The other reason could be iCloud. As I understand it, iCloud only works for Mac App Store applications. One of the reasons is that iCloud is tied to Apple ID and applications identity. And to protect the iCloud data, I assume that Apple only allows access to applications signed by Apple, that is, distributed through Mac App Store).
Last, even if Apple wanted to push enforced signing of applications for the Mac at any point, I find it hard to believe that they’ll do it before 10.8, which I don’t think will be released in 2012. Such changes are just too much for one year for developers and even for Apple. Only a month ago they pushed the deadline for sandboxing on the Mac App Store by five months to March. It’s not clear yet if they’ll not push it once again. They are still lots of issues with sandboxing.
It may make sense together with mandatory sandboxing if, god forbid, we come to that. I wonder, though, if Apple will simply allow signing apps with their certificate without reviewing them.”
Daniel Jalkut, Red Sweater Software: “I think I agree that this will not be a high area of focus for Apple. If you haven’t read it already though, be sure to check out Wil Shipley’s post recommending wider use of certificates.
[Wil Shipely’s article is thought provoking. Among his proposals are that Apple allow some developers to sign their apps with an Apple certificate. Food for thought. - JM]
I think system-wide requirement for certificates would still make me a bit nervous, because Apple seems to sometime make inexplicable decisions that harm small numbers of developers. But I can definitely see warming up to that, especially if using an Apple certificate entitled me to bring in, for example, non-MAS customers into the proper Apple ecosystem with iCloud, etc.”
Tim Debenedictis, Southern Stars: “My own feeling is that some future version of OS X will require some kind of security for all user-space apps that are being run on a machine other than the developer’s machine. Whether it happens in 2012 or later is the real question.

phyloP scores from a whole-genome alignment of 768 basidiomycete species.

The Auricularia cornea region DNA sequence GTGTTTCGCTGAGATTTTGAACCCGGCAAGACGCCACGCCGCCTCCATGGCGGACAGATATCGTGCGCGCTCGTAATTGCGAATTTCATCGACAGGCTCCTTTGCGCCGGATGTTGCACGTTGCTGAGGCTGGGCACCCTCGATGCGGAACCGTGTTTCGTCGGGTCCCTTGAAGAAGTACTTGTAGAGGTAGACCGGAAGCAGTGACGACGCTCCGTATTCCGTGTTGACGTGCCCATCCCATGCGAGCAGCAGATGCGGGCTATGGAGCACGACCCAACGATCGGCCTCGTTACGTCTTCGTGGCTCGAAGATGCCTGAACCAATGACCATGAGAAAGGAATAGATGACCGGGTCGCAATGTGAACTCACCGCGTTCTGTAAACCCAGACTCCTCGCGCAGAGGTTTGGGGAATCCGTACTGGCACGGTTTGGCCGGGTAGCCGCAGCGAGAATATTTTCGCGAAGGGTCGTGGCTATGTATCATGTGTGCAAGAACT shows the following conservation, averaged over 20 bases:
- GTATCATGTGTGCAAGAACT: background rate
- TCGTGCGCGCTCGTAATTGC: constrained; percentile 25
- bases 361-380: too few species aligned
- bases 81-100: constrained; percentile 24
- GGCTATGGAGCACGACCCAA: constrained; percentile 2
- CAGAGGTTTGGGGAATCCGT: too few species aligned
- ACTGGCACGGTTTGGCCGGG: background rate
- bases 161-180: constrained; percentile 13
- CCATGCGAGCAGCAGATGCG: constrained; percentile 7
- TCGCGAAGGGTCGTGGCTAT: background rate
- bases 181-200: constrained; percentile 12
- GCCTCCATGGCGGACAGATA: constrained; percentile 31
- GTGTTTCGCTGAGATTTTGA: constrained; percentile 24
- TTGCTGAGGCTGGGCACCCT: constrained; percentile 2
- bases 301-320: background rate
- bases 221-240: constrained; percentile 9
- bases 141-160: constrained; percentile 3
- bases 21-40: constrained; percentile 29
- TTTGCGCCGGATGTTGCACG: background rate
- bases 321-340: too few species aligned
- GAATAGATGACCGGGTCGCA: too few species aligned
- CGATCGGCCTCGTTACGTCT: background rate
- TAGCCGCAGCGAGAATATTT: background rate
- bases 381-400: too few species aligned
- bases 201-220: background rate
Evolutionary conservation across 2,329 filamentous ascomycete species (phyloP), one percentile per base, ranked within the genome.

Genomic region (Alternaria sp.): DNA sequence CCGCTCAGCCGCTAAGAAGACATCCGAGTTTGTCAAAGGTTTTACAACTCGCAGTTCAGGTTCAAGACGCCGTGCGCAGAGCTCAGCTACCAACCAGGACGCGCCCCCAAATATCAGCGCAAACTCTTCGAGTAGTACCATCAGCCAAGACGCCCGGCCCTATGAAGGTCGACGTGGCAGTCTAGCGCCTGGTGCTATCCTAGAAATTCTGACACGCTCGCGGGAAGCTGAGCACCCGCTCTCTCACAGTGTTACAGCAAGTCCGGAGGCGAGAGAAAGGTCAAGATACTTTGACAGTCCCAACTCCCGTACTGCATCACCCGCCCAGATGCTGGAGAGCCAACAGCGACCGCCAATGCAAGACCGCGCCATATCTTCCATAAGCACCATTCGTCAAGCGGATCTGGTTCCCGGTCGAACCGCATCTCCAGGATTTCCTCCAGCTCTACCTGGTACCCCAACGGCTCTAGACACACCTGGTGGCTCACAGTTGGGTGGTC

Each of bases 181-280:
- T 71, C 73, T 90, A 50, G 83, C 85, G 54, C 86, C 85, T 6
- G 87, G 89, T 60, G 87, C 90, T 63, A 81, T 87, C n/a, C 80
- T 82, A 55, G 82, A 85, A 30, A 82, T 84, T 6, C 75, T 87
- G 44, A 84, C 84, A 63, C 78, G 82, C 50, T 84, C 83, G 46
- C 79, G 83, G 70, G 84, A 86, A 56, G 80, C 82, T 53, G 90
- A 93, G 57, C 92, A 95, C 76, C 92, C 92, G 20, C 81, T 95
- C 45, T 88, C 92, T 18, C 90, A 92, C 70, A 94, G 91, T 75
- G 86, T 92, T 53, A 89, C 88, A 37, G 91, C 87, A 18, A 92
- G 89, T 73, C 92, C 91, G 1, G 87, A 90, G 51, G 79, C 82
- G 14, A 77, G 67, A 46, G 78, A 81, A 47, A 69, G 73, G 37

I suspect Apple’s real motivation for this isn’t technical — it’s financial. The Mac OS X ecosystem is not, now, being overrun by rogue apps, viruses, trojans, etc. The problem is minimal compared to, for example, Windows or Linux. Yet Apple is still rapidly making it more and more difficult for anyone to play outside its preferred sandboxes (that is, MAS). The real reason is simply that Apple wants 100 percent control of all software that is developed for its platforms, and it wants that 30 percent of app revenue. There’s a reason we’re developing for Android now.”
Apple has already upset a lot of developers with the requirement that MAS apps be sandboxed. Also many users are not all that enthusiastic about the changes in Lion. So it may be awhile before Apple requires all Mac apps to be digitally signed by them. Or all apps to be sandboxed.
In the meantime, Ted Landau, in a conversation we had, put some perspective on it. If you take your car to the dealer for, say, a new alternator, you have a lot of confidence in the factory part and your car’s warranty. But if you elect to take your car to an independent repair shop, you may get a rebuilt or knockoff, lower quality part. It’s your decision and your risk. Apple might let that customer tendency play out.
It could be that the market for apps will settle out naturally without Apple having to do anything draconian. The MAS will make huge strides. Reputable, specialty developers whose apps go deep into the OS, like Parallels Desktop and VMware Fusion, will have to have their apps signed but not sandboxed. Everyone else out there limps along, is viewed skeptically by the Apple customer, and eventually bad apps could just dry up and blow away from lack of attention.
In the long run, if you really want to write your own unsigned apps or buy one from an unvetted developer, Apple, hopefully, won’t stop you.